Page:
Left Continue shopping
Your Order

You have no items in your cart

You might like
From $1299
Show options
From $2799
Show options
How Fast Can A Septum Piercing Close?

How Fast Can A Septum Piercing Close?

Since septum piercings are one of the most painful piercings, it's important to understand the healing process so that you can reduce the risk of requiring a re piercing it in the future.

From choosing the right septum jewelry for your piercing to caring for it properly after it has healed, there is much to consider when getting a nose piercing. If you have your nose pierced, particularly with a septum piercing, you may wonder how fast it can close up. The answer really depends on various factors.

How long does a septum piercing take to heal?

Typically a new septum piercing should heal in 1-2 months and stay open for several days without jewelry before the risk of the nasal septum piercing closing.

What are Septum Piercings?

To start, with septum piercings, a professional piercer typically performs a septum piercing by creating a small tunnel through the "sweet spot": which is the thin piece of skin that separates the nostrils called the Columella.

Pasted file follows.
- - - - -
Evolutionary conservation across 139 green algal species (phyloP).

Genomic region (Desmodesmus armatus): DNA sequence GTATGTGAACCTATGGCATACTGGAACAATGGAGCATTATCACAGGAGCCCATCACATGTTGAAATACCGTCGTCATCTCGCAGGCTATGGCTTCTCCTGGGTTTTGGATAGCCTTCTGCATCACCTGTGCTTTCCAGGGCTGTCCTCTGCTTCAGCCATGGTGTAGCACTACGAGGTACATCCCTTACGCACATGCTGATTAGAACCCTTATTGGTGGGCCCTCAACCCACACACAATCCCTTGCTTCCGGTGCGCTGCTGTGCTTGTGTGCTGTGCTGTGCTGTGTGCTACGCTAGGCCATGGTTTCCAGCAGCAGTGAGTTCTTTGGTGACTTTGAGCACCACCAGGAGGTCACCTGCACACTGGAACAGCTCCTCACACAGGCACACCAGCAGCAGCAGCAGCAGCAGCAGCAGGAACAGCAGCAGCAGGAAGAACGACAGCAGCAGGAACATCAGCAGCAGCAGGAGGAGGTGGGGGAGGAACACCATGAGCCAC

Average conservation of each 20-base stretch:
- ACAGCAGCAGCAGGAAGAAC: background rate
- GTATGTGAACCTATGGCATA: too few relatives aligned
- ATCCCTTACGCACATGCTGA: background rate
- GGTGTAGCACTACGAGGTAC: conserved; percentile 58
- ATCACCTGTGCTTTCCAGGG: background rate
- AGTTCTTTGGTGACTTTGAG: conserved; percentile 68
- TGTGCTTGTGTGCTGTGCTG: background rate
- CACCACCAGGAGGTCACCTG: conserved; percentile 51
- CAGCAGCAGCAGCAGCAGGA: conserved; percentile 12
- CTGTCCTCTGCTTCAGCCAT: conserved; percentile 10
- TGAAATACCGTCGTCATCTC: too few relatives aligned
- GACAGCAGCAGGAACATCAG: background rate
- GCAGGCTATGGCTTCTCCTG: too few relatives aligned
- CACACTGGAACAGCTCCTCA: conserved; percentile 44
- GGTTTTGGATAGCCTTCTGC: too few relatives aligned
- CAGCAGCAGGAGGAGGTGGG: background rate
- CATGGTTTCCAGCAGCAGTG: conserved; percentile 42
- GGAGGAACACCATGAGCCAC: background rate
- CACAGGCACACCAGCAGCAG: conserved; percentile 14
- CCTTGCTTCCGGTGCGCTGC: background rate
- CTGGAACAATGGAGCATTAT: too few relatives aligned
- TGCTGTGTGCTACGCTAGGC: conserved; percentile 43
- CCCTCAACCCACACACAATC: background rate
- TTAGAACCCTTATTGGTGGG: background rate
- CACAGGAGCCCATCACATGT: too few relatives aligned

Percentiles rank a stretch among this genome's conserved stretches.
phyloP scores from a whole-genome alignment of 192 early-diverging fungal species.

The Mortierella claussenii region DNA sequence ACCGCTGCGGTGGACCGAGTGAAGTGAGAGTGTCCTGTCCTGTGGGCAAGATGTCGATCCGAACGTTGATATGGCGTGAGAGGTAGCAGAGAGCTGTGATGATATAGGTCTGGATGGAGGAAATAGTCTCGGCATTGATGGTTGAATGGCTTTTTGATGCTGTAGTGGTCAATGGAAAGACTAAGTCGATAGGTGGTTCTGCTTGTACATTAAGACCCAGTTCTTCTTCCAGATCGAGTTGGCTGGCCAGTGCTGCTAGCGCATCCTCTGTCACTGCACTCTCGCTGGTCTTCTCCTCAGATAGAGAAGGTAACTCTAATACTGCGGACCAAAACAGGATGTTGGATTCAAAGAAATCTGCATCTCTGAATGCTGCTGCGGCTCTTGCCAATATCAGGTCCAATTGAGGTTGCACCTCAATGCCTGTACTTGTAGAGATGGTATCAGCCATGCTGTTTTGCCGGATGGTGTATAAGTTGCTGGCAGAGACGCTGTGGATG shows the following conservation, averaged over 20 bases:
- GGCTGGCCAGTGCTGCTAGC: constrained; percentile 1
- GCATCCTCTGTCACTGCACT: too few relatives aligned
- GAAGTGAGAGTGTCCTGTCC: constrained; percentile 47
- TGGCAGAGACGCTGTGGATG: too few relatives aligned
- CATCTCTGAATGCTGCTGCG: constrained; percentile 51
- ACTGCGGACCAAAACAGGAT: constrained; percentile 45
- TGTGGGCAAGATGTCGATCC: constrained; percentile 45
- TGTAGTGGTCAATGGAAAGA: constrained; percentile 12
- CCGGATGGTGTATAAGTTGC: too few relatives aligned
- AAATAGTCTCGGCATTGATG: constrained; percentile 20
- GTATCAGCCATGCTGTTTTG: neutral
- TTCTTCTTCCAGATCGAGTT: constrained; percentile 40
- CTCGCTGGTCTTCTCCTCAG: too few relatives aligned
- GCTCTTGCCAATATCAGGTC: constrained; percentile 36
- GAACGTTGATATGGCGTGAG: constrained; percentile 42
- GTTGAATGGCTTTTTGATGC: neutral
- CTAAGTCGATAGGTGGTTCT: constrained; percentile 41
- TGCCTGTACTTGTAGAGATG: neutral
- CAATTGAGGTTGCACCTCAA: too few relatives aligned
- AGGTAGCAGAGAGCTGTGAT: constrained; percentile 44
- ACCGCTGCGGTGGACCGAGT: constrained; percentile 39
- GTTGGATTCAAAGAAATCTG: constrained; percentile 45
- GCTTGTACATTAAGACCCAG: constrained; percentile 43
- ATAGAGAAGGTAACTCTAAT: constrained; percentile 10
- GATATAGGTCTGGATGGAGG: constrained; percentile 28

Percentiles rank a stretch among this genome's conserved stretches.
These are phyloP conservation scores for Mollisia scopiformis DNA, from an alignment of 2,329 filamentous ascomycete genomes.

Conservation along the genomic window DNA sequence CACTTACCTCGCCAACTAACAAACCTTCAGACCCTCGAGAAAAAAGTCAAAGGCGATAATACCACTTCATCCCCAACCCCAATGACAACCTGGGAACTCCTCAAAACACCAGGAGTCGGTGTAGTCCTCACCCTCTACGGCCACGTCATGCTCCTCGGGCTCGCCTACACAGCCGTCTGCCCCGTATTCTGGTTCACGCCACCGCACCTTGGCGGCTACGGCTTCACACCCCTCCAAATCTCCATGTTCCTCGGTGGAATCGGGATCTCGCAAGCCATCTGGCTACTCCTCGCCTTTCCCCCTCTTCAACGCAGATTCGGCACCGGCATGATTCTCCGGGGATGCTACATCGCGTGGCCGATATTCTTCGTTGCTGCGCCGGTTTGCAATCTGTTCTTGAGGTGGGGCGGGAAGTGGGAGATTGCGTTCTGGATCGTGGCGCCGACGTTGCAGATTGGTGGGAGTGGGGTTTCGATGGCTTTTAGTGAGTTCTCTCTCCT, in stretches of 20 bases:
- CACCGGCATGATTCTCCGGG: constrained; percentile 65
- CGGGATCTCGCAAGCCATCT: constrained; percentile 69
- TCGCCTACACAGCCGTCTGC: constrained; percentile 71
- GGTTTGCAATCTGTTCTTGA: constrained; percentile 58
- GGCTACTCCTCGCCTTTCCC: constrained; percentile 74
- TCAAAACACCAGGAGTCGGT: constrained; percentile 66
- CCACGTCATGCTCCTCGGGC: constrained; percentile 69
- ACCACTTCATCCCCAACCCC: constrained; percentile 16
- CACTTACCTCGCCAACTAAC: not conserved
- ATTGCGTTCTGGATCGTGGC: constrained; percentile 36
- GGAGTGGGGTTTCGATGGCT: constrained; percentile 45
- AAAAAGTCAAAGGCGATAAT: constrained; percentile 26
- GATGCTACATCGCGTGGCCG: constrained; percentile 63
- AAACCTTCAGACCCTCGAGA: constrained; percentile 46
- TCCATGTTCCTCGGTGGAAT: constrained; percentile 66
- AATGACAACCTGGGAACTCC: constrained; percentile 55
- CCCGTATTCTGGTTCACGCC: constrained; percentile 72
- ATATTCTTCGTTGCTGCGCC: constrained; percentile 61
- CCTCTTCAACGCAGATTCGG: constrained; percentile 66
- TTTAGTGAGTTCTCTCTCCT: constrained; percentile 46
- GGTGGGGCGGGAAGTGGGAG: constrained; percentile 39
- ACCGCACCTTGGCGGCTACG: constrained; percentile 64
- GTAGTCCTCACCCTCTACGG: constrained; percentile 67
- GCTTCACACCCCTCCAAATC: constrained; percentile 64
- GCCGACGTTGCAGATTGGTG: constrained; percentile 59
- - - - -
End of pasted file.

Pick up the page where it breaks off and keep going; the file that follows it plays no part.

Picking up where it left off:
When pierced, the columella naturally produces scar tissue to help the body heal the wound. If you remove your jewelry too soon or too often, it may produce more scar tissue, which can cause the piercing to close up faster.

Factors Affecting Healing of a New Septum Pierced

Surface piercings like septum piercings may take longer to heal, but they can last a lifetime if you care for them properly. You can protect the piercing from closing up by inserting jewelry through the piercing hole which helps maintain a protective lining of healthy tissue around the piercing. If you have an old piercing in the same location, it may take longer to heal, but new cells will eventually replace the scar tissue, allowing the nose piercing hole to close fully.

Healing duration for this body piercing may differ contingent on the person's wellbeing and daily practices. It’s important to be aware of the signs of infection and ways to speed up the healing and scarring process so you can enjoy your new look sooner.

Age Factor

One factor that affects how quickly a septum piercing heals is age. Younger people may generally recuperate more quickly than those of an advanced age, since their bodies are usually better able to defend against infection. Additionally, those with good overall health typically experience quicker healing times than those who have underlying medical conditions or compromised immune systems.

Habits Factor

Another key factor in determining how fast a septum piercing closes is lifestyle habits such as diet, exercise, sleep patterns, and stress levels. It is paramount to be cognizant of any symptoms of infection related to body modifications such as a septum piercing, which could include redness, swelling, discharge or pus around the jewelry site and/or pain or discomfort even after it has completely healed.

Size of Jewelry